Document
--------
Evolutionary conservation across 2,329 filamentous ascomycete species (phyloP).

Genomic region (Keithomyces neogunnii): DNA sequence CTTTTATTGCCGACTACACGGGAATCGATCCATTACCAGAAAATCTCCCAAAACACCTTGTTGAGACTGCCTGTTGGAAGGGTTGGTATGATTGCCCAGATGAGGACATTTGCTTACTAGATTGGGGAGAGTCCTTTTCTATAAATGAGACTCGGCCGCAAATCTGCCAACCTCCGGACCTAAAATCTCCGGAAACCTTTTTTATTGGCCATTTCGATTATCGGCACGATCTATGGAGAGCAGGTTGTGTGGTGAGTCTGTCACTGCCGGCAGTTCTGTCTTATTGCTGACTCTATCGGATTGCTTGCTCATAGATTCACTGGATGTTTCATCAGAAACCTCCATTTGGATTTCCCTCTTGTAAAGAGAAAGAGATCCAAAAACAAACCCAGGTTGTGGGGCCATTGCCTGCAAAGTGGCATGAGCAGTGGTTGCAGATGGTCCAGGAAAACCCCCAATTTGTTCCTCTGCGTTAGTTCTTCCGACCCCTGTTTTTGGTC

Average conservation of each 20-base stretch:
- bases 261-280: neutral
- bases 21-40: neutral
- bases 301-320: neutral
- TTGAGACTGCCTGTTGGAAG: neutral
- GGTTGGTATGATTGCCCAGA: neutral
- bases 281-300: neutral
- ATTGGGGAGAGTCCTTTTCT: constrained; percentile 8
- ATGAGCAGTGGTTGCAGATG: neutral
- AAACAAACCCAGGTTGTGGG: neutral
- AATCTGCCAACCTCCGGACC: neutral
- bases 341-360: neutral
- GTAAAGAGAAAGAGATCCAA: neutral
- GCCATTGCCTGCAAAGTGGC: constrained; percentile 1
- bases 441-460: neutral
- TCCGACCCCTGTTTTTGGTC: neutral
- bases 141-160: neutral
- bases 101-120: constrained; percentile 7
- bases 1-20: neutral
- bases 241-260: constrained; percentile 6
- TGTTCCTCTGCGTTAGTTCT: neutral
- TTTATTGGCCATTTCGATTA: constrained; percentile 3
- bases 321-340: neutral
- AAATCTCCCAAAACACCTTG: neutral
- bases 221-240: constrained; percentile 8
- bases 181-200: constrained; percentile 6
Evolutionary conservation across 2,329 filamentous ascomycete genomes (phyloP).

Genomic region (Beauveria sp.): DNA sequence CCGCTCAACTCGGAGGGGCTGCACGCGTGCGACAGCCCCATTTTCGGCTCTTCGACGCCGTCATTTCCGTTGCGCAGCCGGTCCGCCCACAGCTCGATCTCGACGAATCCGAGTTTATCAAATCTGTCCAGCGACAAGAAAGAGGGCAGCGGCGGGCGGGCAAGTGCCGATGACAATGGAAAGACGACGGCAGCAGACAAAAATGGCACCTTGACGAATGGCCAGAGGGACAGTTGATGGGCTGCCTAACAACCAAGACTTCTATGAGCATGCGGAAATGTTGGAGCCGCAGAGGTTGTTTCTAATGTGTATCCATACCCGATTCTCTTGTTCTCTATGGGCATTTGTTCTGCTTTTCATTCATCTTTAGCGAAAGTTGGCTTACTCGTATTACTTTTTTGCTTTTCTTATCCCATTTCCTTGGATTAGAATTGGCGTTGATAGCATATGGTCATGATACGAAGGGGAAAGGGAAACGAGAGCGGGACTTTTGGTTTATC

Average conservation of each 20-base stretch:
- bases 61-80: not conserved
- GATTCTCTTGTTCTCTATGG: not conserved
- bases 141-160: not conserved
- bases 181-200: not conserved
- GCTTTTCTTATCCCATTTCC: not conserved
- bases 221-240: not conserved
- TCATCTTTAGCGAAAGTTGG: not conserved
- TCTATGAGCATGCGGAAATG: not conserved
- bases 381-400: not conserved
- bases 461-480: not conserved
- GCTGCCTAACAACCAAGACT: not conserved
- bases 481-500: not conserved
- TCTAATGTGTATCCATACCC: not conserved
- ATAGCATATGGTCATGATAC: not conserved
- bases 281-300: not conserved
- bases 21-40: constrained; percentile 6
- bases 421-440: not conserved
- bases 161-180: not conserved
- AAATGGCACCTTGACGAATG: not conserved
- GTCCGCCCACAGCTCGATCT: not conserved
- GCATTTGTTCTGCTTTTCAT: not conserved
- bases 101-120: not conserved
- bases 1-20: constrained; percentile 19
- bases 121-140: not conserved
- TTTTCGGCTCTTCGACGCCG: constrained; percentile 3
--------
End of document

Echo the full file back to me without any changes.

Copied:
Evolutionary conservation across 2,329 filamentous ascomycete species (phyloP).

Genomic region (Keithomyces neogunnii): DNA sequence CTTTTATTGCCGACTACACGGGAATCGATCCATTACCAGAAAATCTCCCAAAACACCTTGTTGAGACTGCCTGTTGGAAGGGTTGGTATGATTGCCCAGATGAGGACATTTGCTTACTAGATTGGGGAGAGTCCTTTTCTATAAATGAGACTCGGCCGCAAATCTGCCAACCTCCGGACCTAAAATCTCCGGAAACCTTTTTTATTGGCCATTTCGATTATCGGCACGATCTATGGAGAGCAGGTTGTGTGGTGAGTCTGTCACTGCCGGCAGTTCTGTCTTATTGCTGACTCTATCGGATTGCTTGCTCATAGATTCACTGGATGTTTCATCAGAAACCTCCATTTGGATTTCCCTCTTGTAAAGAGAAAGAGATCCAAAAACAAACCCAGGTTGTGGGGCCATTGCCTGCAAAGTGGCATGAGCAGTGGTTGCAGATGGTCCAGGAAAACCCCCAATTTGTTCCTCTGCGTTAGTTCTTCCGACCCCTGTTTTTGGTC

Average conservation of each 20-base stretch:
- bases 261-280: neutral
- bases 21-40: neutral
- bases 301-320: neutral
- TTGAGACTGCCTGTTGGAAG: neutral
- GGTTGGTATGATTGCCCAGA: neutral
- bases 281-300: neutral
- ATTGGGGAGAGTCCTTTTCT: constrained; percentile 8
- ATGAGCAGTGGTTGCAGATG: neutral
- AAACAAACCCAGGTTGTGGG: neutral
- AATCTGCCAACCTCCGGACC: neutral
- bases 341-360: neutral
- GTAAAGAGAAAGAGATCCAA: neutral
- GCCATTGCCTGCAAAGTGGC: constrained; percentile 1
- bases 441-460: neutral
- TCCGACCCCTGTTTTTGGTC: neutral
- bases 141-160: neutral
- bases 101-120: constrained; percentile 7
- bases 1-20: neutral
- bases 241-260: constrained; percentile 6
- TGTTCCTCTGCGTTAGTTCT: neutral
- TTTATTGGCCATTTCGATTA: constrained; percentile 3
- bases 321-340: neutral
- AAATCTCCCAAAACACCTTG: neutral
- bases 221-240: constrained; percentile 8
- bases 181-200: constrained; percentile 6
Evolutionary conservation across 2,329 filamentous ascomycete genomes (phyloP).

Genomic region (Beauveria sp.): DNA sequence CCGCTCAACTCGGAGGGGCTGCACGCGTGCGACAGCCCCATTTTCGGCTCTTCGACGCCGTCATTTCCGTTGCGCAGCCGGTCCGCCCACAGCTCGATCTCGACGAATCCGAGTTTATCAAATCTGTCCAGCGACAAGAAAGAGGGCAGCGGCGGGCGGGCAAGTGCCGATGACAATGGAAAGACGACGGCAGCAGACAAAAATGGCACCTTGACGAATGGCCAGAGGGACAGTTGATGGGCTGCCTAACAACCAAGACTTCTATGAGCATGCGGAAATGTTGGAGCCGCAGAGGTTGTTTCTAATGTGTATCCATACCCGATTCTCTTGTTCTCTATGGGCATTTGTTCTGCTTTTCATTCATCTTTAGCGAAAGTTGGCTTACTCGTATTACTTTTTTGCTTTTCTTATCCCATTTCCTTGGATTAGAATTGGCGTTGATAGCATATGGTCATGATACGAAGGGGAAAGGGAAACGAGAGCGGGACTTTTGGTTTATC

Average conservation of each 20-base stretch:
- bases 61-80: not conserved
- GATTCTCTTGTTCTCTATGG: not conserved
- bases 141-160: not conserved
- bases 181-200: not conserved
- GCTTTTCTTATCCCATTTCC: not conserved
- bases 221-240: not conserved
- TCATCTTTAGCGAAAGTTGG: not conserved
- TCTATGAGCATGCGGAAATG: not conserved
- bases 381-400: not conserved
- bases 461-480: not conserved
- GCTGCCTAACAACCAAGACT: not conserved
- bases 481-500: not conserved
- TCTAATGTGTATCCATACCC: not conserved
- ATAGCATATGGTCATGATAC: not conserved
- bases 281-300: not conserved
- bases 21-40: constrained; percentile 6
- bases 421-440: not conserved
- bases 161-180: not conserved
- AAATGGCACCTTGACGAATG: not conserved
- GTCCGCCCACAGCTCGATCT: not conserved
- GCATTTGTTCTGCTTTTCAT: not conserved
- bases 101-120: not conserved
- bases 1-20: constrained; percentile 19
- bases 121-140: not conserved
- TTTTCGGCTCTTCGACGCCG: constrained; percentile 3